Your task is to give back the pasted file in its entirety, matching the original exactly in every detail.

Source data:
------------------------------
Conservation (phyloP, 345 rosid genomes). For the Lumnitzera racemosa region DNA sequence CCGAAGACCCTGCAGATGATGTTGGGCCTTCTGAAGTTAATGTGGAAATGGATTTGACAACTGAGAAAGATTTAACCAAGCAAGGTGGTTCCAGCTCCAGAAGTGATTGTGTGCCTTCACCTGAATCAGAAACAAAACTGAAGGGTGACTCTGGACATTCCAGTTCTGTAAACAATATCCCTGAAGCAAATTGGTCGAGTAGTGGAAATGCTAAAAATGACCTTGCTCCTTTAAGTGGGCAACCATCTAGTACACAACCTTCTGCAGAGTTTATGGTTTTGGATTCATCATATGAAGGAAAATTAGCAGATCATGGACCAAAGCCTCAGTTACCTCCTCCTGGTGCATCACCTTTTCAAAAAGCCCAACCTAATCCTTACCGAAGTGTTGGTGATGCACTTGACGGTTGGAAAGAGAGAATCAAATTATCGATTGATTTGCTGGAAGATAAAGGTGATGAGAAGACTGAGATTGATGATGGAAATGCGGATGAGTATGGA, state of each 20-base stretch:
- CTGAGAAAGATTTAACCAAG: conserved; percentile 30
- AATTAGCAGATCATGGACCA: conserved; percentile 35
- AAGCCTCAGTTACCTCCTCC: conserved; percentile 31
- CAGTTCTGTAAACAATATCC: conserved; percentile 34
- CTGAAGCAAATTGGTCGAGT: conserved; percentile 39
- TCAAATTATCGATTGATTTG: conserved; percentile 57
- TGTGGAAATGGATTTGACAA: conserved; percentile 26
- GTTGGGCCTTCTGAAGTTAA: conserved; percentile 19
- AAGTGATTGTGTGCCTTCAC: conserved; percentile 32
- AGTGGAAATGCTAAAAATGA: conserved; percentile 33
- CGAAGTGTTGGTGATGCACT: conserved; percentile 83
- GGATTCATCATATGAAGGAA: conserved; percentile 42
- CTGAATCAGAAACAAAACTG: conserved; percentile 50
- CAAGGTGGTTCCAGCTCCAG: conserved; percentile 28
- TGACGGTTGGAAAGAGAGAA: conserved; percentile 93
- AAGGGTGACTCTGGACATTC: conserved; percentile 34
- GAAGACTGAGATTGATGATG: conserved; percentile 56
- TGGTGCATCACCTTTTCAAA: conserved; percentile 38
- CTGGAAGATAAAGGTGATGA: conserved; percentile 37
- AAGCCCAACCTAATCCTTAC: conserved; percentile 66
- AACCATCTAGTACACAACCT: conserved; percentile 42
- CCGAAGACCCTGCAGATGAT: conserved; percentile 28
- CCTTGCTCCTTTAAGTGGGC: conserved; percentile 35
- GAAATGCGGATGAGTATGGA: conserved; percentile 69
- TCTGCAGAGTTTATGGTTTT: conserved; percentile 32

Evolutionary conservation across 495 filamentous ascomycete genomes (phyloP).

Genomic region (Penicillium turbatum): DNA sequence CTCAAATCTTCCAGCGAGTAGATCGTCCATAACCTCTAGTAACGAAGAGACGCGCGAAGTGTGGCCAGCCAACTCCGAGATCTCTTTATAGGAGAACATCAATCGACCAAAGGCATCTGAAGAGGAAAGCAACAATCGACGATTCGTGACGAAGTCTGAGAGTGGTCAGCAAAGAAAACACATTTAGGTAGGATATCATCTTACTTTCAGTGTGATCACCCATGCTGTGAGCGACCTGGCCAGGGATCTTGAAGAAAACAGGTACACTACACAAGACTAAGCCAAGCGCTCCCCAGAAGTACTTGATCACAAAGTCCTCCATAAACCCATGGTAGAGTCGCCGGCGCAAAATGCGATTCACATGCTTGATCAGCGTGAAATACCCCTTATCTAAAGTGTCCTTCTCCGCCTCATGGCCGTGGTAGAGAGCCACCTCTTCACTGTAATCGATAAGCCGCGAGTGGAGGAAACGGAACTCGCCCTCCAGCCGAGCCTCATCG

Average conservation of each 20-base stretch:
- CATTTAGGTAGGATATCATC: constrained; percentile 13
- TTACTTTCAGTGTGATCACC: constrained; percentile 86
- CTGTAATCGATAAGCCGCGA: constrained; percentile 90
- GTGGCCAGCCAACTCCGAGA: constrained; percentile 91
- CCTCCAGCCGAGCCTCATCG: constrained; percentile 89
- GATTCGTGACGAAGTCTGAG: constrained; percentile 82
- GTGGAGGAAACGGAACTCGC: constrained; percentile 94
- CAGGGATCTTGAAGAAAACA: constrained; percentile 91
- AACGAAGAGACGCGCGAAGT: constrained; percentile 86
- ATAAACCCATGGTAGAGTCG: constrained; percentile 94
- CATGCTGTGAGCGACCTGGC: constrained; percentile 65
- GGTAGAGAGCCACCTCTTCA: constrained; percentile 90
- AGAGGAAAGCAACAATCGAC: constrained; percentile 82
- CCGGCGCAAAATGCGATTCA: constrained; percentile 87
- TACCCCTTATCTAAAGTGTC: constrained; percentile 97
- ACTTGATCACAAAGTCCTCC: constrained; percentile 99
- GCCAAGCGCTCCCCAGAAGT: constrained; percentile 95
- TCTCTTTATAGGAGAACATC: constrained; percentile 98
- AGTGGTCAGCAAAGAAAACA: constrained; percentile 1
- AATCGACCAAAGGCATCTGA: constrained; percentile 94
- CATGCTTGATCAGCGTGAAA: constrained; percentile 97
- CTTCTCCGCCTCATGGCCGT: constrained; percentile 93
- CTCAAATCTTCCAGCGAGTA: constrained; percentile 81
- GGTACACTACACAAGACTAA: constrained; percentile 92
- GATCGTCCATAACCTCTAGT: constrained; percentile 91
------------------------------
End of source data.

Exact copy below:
Conservation (phyloP, 345 rosid genomes). For the Lumnitzera racemosa region DNA sequence CCGAAGACCCTGCAGATGATGTTGGGCCTTCTGAAGTTAATGTGGAAATGGATTTGACAACTGAGAAAGATTTAACCAAGCAAGGTGGTTCCAGCTCCAGAAGTGATTGTGTGCCTTCACCTGAATCAGAAACAAAACTGAAGGGTGACTCTGGACATTCCAGTTCTGTAAACAATATCCCTGAAGCAAATTGGTCGAGTAGTGGAAATGCTAAAAATGACCTTGCTCCTTTAAGTGGGCAACCATCTAGTACACAACCTTCTGCAGAGTTTATGGTTTTGGATTCATCATATGAAGGAAAATTAGCAGATCATGGACCAAAGCCTCAGTTACCTCCTCCTGGTGCATCACCTTTTCAAAAAGCCCAACCTAATCCTTACCGAAGTGTTGGTGATGCACTTGACGGTTGGAAAGAGAGAATCAAATTATCGATTGATTTGCTGGAAGATAAAGGTGATGAGAAGACTGAGATTGATGATGGAAATGCGGATGAGTATGGA, state of each 20-base stretch:
- CTGAGAAAGATTTAACCAAG: conserved; percentile 30
- AATTAGCAGATCATGGACCA: conserved; percentile 35
- AAGCCTCAGTTACCTCCTCC: conserved; percentile 31
- CAGTTCTGTAAACAATATCC: conserved; percentile 34
- CTGAAGCAAATTGGTCGAGT: conserved; percentile 39
- TCAAATTATCGATTGATTTG: conserved; percentile 57
- TGTGGAAATGGATTTGACAA: conserved; percentile 26
- GTTGGGCCTTCTGAAGTTAA: conserved; percentile 19
- AAGTGATTGTGTGCCTTCAC: conserved; percentile 32
- AGTGGAAATGCTAAAAATGA: conserved; percentile 33
- CGAAGTGTTGGTGATGCACT: conserved; percentile 83
- GGATTCATCATATGAAGGAA: conserved; percentile 42
- CTGAATCAGAAACAAAACTG: conserved; percentile 50
- CAAGGTGGTTCCAGCTCCAG: conserved; percentile 28
- TGACGGTTGGAAAGAGAGAA: conserved; percentile 93
- AAGGGTGACTCTGGACATTC: conserved; percentile 34
- GAAGACTGAGATTGATGATG: conserved; percentile 56
- TGGTGCATCACCTTTTCAAA: conserved; percentile 38
- CTGGAAGATAAAGGTGATGA: conserved; percentile 37
- AAGCCCAACCTAATCCTTAC: conserved; percentile 66
- AACCATCTAGTACACAACCT: conserved; percentile 42
- CCGAAGACCCTGCAGATGAT: conserved; percentile 28
- CCTTGCTCCTTTAAGTGGGC: conserved; percentile 35
- GAAATGCGGATGAGTATGGA: conserved; percentile 69
- TCTGCAGAGTTTATGGTTTT: conserved; percentile 32

Evolutionary conservation across 495 filamentous ascomycete genomes (phyloP).

Genomic region (Penicillium turbatum): DNA sequence CTCAAATCTTCCAGCGAGTAGATCGTCCATAACCTCTAGTAACGAAGAGACGCGCGAAGTGTGGCCAGCCAACTCCGAGATCTCTTTATAGGAGAACATCAATCGACCAAAGGCATCTGAAGAGGAAAGCAACAATCGACGATTCGTGACGAAGTCTGAGAGTGGTCAGCAAAGAAAACACATTTAGGTAGGATATCATCTTACTTTCAGTGTGATCACCCATGCTGTGAGCGACCTGGCCAGGGATCTTGAAGAAAACAGGTACACTACACAAGACTAAGCCAAGCGCTCCCCAGAAGTACTTGATCACAAAGTCCTCCATAAACCCATGGTAGAGTCGCCGGCGCAAAATGCGATTCACATGCTTGATCAGCGTGAAATACCCCTTATCTAAAGTGTCCTTCTCCGCCTCATGGCCGTGGTAGAGAGCCACCTCTTCACTGTAATCGATAAGCCGCGAGTGGAGGAAACGGAACTCGCCCTCCAGCCGAGCCTCATCG

Average conservation of each 20-base stretch:
- CATTTAGGTAGGATATCATC: constrained; percentile 13
- TTACTTTCAGTGTGATCACC: constrained; percentile 86
- CTGTAATCGATAAGCCGCGA: constrained; percentile 90
- GTGGCCAGCCAACTCCGAGA: constrained; percentile 91
- CCTCCAGCCGAGCCTCATCG: constrained; percentile 89
- GATTCGTGACGAAGTCTGAG: constrained; percentile 82
- GTGGAGGAAACGGAACTCGC: constrained; percentile 94
- CAGGGATCTTGAAGAAAACA: constrained; percentile 91
- AACGAAGAGACGCGCGAAGT: constrained; percentile 86
- ATAAACCCATGGTAGAGTCG: constrained; percentile 94
- CATGCTGTGAGCGACCTGGC: constrained; percentile 65
- GGTAGAGAGCCACCTCTTCA: constrained; percentile 90
- AGAGGAAAGCAACAATCGAC: constrained; percentile 82
- CCGGCGCAAAATGCGATTCA: constrained; percentile 87
- TACCCCTTATCTAAAGTGTC: constrained; percentile 97
- ACTTGATCACAAAGTCCTCC: constrained; percentile 99
- GCCAAGCGCTCCCCAGAAGT: constrained; percentile 95
- TCTCTTTATAGGAGAACATC: constrained; percentile 98
- AGTGGTCAGCAAAGAAAACA: constrained; percentile 1
- AATCGACCAAAGGCATCTGA: constrained; percentile 94
- CATGCTTGATCAGCGTGAAA: constrained; percentile 97
- CTTCTCCGCCTCATGGCCGT: constrained; percentile 93
- CTCAAATCTTCCAGCGAGTA: constrained; percentile 81
- GGTACACTACACAAGACTAA: constrained; percentile 92
- GATCGTCCATAACCTCTAGT: constrained; percentile 91